The Press of (Cleveland) recently published an interview with Secretary Hawley, of the Cleveland League ball club, wherein that gentleman said he believed that the Brotherhood and Chris Von der Ahe, of the St. Louis Browns, had at the recent meeting in New York entered into an agreement through which that club was to take the place of Pittsburg in the Players League. After reading the interview Von der Ahe wrote to Hawley as follows:-The Washington Post, January 4, 1890
St. Louis. Dec. 29-You are greatly mistaken if you think that there is any understanding between the Brotherhood and myself. As I was in New York with Messrs. Whitaker and Lazarus at the time of the Brotherhood meeting, on my way to Rochester to reorganize the Association. I stopped off a few days to find out what was being done, as I was interested to such an extent that they were claiming some of my best men, and I wanted to find out what there was in that. I respect my name too much to do any such dishonorable act as playing a traitor to the association, which I was trying to build up again. I am not dependent on baseball as a livelihood. Also I always was in favor of the national agreement. As for being snubbed by the Brotherhood, as has been reported, I will say that I was never in the Fifth Avenue Hotel during their meeting. Chris. Von Der Ahe.
Nothing is ever cut and dried when it comes to Chris Von der Ahe. There's always nuance and contradiction and layers. And that's just the primary source material. I don't even want to talk about the secondary sources.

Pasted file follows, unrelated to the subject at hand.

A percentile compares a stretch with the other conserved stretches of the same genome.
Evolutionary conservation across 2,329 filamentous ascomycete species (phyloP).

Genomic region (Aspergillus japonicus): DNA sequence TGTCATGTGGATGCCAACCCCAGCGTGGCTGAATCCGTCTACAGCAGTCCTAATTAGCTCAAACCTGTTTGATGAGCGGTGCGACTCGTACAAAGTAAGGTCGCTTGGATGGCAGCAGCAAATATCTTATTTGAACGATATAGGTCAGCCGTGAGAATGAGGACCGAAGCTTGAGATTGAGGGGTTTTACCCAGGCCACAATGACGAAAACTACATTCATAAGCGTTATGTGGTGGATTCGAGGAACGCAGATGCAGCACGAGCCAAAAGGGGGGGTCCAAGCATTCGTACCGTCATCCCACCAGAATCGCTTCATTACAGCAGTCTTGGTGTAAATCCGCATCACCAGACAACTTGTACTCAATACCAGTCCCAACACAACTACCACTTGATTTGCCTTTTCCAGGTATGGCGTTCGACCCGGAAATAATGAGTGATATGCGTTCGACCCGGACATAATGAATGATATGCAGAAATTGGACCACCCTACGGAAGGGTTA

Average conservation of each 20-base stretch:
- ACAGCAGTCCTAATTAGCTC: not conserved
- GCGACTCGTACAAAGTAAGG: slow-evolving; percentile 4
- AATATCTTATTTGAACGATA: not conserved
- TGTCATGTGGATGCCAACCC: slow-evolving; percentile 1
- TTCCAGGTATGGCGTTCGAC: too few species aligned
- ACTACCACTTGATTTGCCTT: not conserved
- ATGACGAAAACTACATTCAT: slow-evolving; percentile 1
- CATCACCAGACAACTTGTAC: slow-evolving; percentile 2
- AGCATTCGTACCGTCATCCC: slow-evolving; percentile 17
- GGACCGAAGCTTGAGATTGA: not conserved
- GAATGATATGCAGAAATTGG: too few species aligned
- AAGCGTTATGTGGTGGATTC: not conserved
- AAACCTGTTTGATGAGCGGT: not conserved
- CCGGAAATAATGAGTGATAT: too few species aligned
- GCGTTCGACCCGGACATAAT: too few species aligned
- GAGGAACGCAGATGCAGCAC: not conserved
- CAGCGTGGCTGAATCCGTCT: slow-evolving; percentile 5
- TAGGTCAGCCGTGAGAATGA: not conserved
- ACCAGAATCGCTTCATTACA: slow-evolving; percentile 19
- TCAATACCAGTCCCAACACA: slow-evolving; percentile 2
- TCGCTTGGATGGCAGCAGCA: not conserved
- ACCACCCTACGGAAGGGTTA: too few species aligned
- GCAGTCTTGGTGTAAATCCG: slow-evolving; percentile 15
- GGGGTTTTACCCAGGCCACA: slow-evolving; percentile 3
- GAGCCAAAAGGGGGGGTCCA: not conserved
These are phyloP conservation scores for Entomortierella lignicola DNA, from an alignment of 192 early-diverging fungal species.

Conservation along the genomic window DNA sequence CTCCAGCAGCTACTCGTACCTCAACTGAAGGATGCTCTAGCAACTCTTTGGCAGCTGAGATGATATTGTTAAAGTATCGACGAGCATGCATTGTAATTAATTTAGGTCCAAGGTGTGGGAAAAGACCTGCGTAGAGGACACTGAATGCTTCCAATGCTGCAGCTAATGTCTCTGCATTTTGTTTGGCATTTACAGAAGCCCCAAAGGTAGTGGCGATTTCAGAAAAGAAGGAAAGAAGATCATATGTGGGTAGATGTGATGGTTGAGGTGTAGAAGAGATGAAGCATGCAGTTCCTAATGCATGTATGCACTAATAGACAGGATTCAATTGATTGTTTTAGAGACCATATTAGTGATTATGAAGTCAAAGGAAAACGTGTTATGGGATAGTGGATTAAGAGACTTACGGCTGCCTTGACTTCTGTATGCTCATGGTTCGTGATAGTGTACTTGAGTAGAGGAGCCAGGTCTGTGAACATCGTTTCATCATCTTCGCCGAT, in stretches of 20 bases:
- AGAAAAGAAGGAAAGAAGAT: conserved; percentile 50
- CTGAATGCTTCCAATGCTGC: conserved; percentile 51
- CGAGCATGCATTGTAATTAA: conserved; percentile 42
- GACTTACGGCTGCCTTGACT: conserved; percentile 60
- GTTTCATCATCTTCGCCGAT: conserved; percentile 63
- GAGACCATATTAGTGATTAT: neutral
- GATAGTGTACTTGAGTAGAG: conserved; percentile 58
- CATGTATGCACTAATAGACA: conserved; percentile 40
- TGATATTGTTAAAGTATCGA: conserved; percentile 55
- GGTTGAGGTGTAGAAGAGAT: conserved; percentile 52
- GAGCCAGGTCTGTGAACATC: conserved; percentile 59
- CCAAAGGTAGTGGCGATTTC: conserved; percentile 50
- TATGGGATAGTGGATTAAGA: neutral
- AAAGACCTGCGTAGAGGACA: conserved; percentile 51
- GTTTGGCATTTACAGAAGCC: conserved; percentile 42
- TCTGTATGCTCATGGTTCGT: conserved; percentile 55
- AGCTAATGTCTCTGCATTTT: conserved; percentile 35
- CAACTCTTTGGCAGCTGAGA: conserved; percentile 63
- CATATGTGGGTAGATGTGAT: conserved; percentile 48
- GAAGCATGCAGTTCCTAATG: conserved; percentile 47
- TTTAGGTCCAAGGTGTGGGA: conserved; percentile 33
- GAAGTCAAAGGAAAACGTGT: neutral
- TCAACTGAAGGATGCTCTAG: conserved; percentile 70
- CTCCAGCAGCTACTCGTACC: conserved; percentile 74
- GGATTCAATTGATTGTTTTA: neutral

Here we have VdA explicitly stating that he was not negotiating with the Players League and that he was not even at the December 1889 meeting. This is in direct contradiction to the Post's article of December 19, 1889.
However, what else could Von der Ahe say at this point? Having attempted such a "dishonorable act" as moving the Browns to the PL and failing to do so, he had no real choice accept to deny that the machinations ever took place and that he was a loyal soldier all along. I guess he could have stood up and admitted what he was doing but what baseball magnate would have done that? These guys were always playing serious political games against each other and there was always some scheme within some plot within some plan. Von der Ahe was no different. He was always working some angle and he got caught working the PL angle.
But I guess it was easier to pull something like that in 1890 than it would be today. If Bill Dewitt tried to move the Cardinals to the Frontier League, got caught doing it, and then denied it ever happened, there would be an uproar across the internet and on ESPN.
Of course, the other way to look at this is that VdA is telling the truth here and the December 19, 1889 article was wrong. Or that there's truth and falsehood in both accounts. Or that I'm too tired to make heads or tales of this anymore.